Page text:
When Tim Mountz was given some of his grandparents’ forgotten beans as a young man, he became intrigued by the genealogy of heritage plants: one of the beans was so rare that it had been extinct—until then. He was already a fan of tomatoes, having worked on an organic tomato farm: “That was the first place I had an heirloom tomato and I had a backstage-Jefferson-Airplane-psychedelic experience; it was amazing.” The tomato was Black Krim, a lodestar in his career as a grower of 600 heritage varieties at Happy Cat Farm in Pennsylvania. If you thought you knew all about tomatoes at the decadent end of summer, you haven’t met Tim. Below, his thoughts on a lifetime of cultivating tomatoes.
Photography by Valery Rizzo.
Grow what you love.
Growing what you love is a good place to start. “The two foods I’m always thinking about are pizza and tacos,” says Tim. He grows (and sells) three hot peppers for pizza, five peppers for tacos as well as tomatillos for salsa. Tim sells everything to do with tomatoes, including seeds, plants, sauce, jam—and tomatoes. “They make people happy; they make people swear in front of their kids when they bite into one; there’s just so much passion.”
Heirloom is the way to go.
Tim is a great supporter of open-pollinated varieties, a wider selection than the heirloom group (in which a variety needs to be at least 50 years old). “An open-pollinated variety is one that you can save the seeds from. It’s not genetically modified or hybridized. They all have stories, so I think they’re all important. I call Green Zebra an heirloom, even though it’s from 1984 and isn’t quite there yet.”
Grow together what goes together.
“I have about 100 basil plants growing in the field this year. If I’m depressed, I just grab some and bury my face in it. Basil makes me hungry and happy.”
Don’t prematurely harvest.
It is tempting to pick tomatoes when they have a bit of a flush but it’s a more considered process: “You have to wait till it feels right, and smells right,” says Tim. When a tomato loses some shine, taking on a more matte look, it is a day or two away from color breaking on it. “And then it goes from the breaking stage to the plus stage,” says Tim, and it can be picked at any time. Rushing means losing flavor.
With a green variety, it’s important to wait for a color change too; green tomatoes become more yellow. Even with a mid-green like Green Zebra, the stripes go slightly yellow.
There is no such thing as a glut.
If you have no time to make sauce with a surplus of tomatoes, core them and put them in a freezer. Splitting in tomatoes is caused by a heavy rain just as the fruits are ripening; tomato aficionados watch the weather and relax in the morning if the weather is fine or harvest when rain is predicted. Splitting is a visual imperfection that is more of a problem for sellers of tomatoes than sauce- or Bloody Mary-makers.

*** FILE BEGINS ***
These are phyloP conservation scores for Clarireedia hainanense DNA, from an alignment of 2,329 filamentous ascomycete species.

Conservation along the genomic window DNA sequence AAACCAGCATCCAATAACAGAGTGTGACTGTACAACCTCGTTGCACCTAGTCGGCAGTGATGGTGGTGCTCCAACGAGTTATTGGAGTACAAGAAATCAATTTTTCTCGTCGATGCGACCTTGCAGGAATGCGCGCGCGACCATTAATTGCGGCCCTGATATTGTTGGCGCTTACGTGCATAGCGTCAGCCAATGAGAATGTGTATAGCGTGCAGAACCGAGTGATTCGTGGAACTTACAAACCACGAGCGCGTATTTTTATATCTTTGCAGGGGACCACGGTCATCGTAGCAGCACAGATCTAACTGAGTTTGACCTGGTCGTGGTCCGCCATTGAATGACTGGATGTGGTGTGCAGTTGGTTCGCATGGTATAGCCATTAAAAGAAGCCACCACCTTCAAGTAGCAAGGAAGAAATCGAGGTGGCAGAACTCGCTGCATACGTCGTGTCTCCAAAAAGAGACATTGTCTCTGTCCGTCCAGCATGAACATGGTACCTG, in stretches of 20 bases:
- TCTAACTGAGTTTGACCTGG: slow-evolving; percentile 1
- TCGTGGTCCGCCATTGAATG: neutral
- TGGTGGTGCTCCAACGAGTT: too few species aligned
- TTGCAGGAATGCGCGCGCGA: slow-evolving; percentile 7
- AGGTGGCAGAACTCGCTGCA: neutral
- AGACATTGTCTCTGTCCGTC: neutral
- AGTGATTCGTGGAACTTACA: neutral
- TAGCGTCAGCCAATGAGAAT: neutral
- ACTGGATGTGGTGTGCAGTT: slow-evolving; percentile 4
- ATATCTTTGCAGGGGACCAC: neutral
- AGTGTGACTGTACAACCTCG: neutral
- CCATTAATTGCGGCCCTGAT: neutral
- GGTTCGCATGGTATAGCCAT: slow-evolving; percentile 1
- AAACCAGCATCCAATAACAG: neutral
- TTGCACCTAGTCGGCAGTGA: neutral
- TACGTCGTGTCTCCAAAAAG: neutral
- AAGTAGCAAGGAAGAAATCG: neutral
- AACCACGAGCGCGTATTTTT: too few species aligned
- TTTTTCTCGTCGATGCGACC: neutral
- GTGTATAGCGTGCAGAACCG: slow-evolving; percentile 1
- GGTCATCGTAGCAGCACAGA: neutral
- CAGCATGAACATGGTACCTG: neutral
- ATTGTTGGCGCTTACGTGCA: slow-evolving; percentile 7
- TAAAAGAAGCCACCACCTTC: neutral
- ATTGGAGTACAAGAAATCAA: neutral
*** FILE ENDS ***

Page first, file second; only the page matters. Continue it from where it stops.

There’s a neat way to store them for winter.
“I’ve been trading with a young pizza maker and tomato grower from LA,” explains Tim, ‘He’s got me hooked on Italian ‘storing tomatoes’: you cut them on a truss, take a piece of string, tie it in a loop and then just make this cascade of tomatoes. And in January, you’re still eating them. There is an Italian saying that a wrinkled hand makes a better broth.” By this time, the tomatoes are wrinkly too, but full of flavor.
Collect seeds to complete the circle.
The important facts to know when saving seed are to select fruit at optimum ripeness and cut it in half. Seeds are put in a cup, to which water is added for a short fermentation. After rinsing them clean, seeds need to be air-dried in a warm place, then stored out of direct sunlight, and avoiding humidity fluctuations. In Tim’s case, they are kept in zip-lock plastic bags in a filing cabinet in the basement. “Tomato seeds are viable for a very long time. At about eight years, they start to drop off but it’s slow, especially if they are stored properly.”
Putting a tomato in the fridge is a terrible idea.
“Refrigeration slows the ripening process in a way that makes tomatoes change in not great ways. It is much better to let them go ripe and freeze them whole and lock in the greatness of this sweet fleeting season we call summer.”
Tomatoes aren’t all sweet.
If Tim could choose just one tomato, it would probably be Black Krim (from Crimea): “It’s salty, and savory, and intense. Not like the the whites or the yellows that are giddy and sweet, and super-summery; it’s the thinking man’s tomato.” Other favorites are Brandywine, which couldn’t be more local, since his tomatoes are watered via the Brandywine River, and every type of peach tomato. “It’s fuzzy-skinned; it looks like a peach, with more of a matte finish to the tomato. They don’t really taste like peaches but they do have a certain little fruitiness.”
You can eat too many tomatoes—but it’s worth it.
“I do get mouth sores,” admits Tim, adding that he doesn’t care. Tomatoes have a generously wide spectrum from savory to sweet, so the acidity can be balanced.
“The day I dream of is the day when I lay down in bed, and close my eyes, and I think to myself, ‘I ate nothing but tomatoes today.’ I fall asleep, and that’s all I think of.”
For more on tomatoes, see:
- How Many Tomatoes Does It Take to Fill a Canning Jar?
- Gardening 101: Everything You Need to Know About Growing Tomatoes
- Garden-to-Table Recipe: Fried Green Tomatoes from a Cook’s Garden